' Fig. 2 is alongitud nal sectional view on the line 2'2 of Fig. 1; I

Fig. 3 is a view similar to Fig. l but illustrating a modified type of holder and show ingtwotypes ofindicia-bearmg members in position;

Fig. 4 is a vertical sectional view on the line 41-4 of Fig. 3;

Figs. 5 and 6 are plan views of the opposite sides of one of the folding indicia-bearing members of Fig. 3, and

Fig. .7 is an edge view of one of said members.

Referring first to Figs. 1 and 2 of the ble as celluloid. Flexible transparent straps 11 drawings, I have used the reference character 10 to designate a flexible backing sheet securing devices, such, for instance, as sta ples 12 which penetrate the sheet 10' and its two overlying straps 1 1. The spaces be tween the staples 12 define relatively short strapsor loopsadapted to be used for retaining indicia-bearing members, such as 13, 14,15 and 16, in position. Themembers 13,. 14:, 15 and 16 preferably comprise slips of paper entered under the short strap sections by a longitudinal sliding movement, and bearing interrogatory indicia on their faces. Inasmuch asthe straps 11 are preferably of celluloid,the indicia on the slips may extend practically the full width thereof. The strips behind the sheet 10 will be protected against soiling until such time asthey are desired for use under. the front straps. j

' The slip 14, which is the second'one from the topin Fig. 1, discloses three numbered interrogatories printed thereon. The child may answer the questions to these interrogatories by Writing the numbered answers on a short slip of paper 14 which may be slid into position under one of the straps 11 in proper co-operative relation with the questions. If desired, a number of slips, such as I on bothfaces thereof and are secured tothe sheet by the use of 14s, may be provided, some having the right answers and some having the wrong an 'swers printed thereon, and the child will be required to pick out the slip having the correct answer. This form of the device is particularly useful'for teaching reading. The questions are all obvious, and does not answer them correctly, it will usually indicate that. he. does not read well enough to answer the questions.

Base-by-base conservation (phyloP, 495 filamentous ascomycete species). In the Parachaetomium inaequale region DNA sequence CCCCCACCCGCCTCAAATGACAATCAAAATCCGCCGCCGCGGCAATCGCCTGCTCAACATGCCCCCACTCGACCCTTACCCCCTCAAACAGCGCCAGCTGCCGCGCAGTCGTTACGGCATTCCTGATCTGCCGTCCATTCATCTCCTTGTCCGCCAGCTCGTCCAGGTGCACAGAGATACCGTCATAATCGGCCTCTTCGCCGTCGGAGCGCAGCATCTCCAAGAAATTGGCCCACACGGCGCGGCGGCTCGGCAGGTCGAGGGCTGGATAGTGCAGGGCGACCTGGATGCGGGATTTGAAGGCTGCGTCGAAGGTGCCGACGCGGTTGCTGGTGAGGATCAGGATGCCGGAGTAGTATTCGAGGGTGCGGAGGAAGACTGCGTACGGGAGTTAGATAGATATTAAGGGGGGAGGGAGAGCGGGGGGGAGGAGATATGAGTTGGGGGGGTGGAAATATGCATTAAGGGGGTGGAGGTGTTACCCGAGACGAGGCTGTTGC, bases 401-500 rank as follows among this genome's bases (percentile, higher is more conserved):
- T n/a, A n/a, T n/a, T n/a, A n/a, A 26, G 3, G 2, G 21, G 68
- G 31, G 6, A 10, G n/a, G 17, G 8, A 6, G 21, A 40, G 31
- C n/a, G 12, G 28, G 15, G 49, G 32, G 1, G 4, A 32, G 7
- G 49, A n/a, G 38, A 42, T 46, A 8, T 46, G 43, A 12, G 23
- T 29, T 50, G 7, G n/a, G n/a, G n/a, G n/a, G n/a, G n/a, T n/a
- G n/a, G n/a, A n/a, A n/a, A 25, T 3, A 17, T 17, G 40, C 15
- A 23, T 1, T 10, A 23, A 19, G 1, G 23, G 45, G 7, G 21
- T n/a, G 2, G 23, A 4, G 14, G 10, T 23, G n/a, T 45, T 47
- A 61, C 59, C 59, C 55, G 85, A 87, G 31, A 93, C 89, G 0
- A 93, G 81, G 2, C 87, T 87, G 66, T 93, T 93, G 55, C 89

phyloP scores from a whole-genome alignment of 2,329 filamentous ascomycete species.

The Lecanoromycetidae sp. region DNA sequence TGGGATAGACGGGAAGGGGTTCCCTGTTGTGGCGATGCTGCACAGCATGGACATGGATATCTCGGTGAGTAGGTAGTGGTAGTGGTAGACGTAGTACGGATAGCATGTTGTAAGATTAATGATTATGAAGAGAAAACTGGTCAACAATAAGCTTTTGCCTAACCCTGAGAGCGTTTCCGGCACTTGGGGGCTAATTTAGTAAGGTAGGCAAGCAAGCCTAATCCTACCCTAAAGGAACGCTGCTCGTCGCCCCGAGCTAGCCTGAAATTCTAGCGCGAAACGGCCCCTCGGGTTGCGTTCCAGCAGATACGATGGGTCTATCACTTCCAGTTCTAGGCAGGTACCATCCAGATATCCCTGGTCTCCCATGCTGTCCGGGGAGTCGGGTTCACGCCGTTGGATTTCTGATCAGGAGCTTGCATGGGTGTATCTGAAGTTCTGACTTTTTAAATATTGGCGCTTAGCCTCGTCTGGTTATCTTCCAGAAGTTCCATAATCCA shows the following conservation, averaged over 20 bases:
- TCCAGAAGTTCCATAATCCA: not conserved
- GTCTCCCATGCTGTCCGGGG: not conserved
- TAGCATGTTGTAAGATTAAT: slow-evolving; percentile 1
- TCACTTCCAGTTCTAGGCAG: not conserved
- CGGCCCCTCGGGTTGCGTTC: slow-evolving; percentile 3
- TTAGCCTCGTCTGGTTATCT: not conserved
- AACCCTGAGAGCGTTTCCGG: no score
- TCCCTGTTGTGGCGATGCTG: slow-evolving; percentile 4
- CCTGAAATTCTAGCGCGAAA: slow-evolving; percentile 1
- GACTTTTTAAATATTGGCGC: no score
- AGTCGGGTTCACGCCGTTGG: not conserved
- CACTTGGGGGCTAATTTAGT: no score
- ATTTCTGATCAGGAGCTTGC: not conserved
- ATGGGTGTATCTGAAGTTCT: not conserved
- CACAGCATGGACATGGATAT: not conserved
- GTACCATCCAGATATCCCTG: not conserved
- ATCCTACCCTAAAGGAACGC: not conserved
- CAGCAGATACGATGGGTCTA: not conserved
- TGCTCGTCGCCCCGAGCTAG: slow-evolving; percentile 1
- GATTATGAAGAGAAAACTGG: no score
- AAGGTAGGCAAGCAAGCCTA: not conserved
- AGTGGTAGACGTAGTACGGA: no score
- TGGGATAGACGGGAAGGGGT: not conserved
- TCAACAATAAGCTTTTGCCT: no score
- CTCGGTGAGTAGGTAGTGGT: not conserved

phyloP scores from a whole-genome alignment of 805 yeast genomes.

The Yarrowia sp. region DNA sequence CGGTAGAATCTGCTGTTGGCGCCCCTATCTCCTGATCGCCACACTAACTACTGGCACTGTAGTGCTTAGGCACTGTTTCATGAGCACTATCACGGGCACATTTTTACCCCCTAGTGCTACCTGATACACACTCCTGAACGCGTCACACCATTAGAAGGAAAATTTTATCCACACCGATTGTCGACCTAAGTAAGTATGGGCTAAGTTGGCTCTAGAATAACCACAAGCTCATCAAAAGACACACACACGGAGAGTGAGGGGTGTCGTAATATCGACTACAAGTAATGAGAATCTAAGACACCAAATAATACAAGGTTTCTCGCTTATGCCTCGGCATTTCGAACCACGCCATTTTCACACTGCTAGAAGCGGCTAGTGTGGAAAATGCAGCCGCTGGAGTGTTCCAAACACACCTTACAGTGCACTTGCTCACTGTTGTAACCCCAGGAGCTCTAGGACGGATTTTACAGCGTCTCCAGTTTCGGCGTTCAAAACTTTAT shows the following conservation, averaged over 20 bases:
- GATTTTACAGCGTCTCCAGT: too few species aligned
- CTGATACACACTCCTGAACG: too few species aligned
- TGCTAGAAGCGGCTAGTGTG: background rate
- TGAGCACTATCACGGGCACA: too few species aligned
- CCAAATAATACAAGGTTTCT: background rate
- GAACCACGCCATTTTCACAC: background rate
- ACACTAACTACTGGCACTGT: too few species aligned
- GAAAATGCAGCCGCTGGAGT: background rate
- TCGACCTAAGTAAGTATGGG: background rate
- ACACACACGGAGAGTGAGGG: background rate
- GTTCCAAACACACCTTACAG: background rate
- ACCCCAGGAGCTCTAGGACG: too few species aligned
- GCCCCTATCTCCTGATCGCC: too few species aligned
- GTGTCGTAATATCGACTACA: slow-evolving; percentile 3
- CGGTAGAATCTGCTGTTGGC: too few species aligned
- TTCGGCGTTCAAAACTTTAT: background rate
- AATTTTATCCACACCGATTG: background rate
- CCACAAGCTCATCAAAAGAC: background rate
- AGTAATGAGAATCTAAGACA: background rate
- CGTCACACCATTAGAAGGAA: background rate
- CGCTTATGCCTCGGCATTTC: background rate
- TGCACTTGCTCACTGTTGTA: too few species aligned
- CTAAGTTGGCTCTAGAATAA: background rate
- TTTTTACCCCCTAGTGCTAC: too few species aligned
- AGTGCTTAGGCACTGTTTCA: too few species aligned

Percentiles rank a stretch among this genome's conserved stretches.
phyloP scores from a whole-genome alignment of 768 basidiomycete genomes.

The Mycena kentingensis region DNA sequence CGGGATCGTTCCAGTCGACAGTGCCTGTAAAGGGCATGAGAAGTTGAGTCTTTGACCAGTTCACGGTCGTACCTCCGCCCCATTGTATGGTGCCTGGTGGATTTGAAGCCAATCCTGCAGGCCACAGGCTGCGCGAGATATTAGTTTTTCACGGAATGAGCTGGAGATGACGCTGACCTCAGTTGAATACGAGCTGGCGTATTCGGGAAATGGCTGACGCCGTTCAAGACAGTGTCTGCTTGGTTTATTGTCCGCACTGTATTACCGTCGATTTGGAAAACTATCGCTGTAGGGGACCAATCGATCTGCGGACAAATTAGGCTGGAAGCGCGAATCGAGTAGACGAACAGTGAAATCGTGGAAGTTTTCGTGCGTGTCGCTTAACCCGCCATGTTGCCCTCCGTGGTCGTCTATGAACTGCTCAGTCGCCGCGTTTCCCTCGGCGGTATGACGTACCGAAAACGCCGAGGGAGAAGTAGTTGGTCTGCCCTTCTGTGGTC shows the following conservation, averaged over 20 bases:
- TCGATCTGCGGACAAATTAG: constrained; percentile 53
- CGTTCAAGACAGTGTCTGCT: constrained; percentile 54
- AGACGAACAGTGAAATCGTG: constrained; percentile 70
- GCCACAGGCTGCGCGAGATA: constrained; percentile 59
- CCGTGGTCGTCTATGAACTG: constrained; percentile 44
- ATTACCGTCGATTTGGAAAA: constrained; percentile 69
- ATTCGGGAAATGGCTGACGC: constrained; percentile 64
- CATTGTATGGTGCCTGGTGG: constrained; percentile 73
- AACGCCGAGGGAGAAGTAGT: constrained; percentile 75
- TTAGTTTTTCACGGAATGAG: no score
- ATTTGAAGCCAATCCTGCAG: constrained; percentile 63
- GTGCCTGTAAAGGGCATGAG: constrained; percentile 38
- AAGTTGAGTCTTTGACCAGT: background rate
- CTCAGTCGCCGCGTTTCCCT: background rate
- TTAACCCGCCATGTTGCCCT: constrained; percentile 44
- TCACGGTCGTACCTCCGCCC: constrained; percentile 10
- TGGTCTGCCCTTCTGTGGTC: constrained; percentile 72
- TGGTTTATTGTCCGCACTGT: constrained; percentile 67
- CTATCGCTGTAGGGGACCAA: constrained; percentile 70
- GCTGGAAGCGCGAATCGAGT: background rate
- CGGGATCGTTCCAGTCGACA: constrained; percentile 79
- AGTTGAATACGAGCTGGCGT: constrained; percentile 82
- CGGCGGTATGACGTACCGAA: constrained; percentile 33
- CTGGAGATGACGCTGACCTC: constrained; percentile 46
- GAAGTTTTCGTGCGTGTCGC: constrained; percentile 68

if the. child Slip'numbered 15, which is third from the v top, may bear an interrogatory anda series I of numbers adapted to 'coact with answers written by the child on the narrow slip 16. Slip 16 may be slid into position when blank, covering the lower edge of the slip 15, and. the child will then write the answers to the interrogatory under the numbers on the slip 15. This form of the invention is more suitable for teaching spelling or for exercising the childs imagination.

Obviously the holder might have a wide range of utility and might bear all sorts of indicia carriers as well as those illustrated.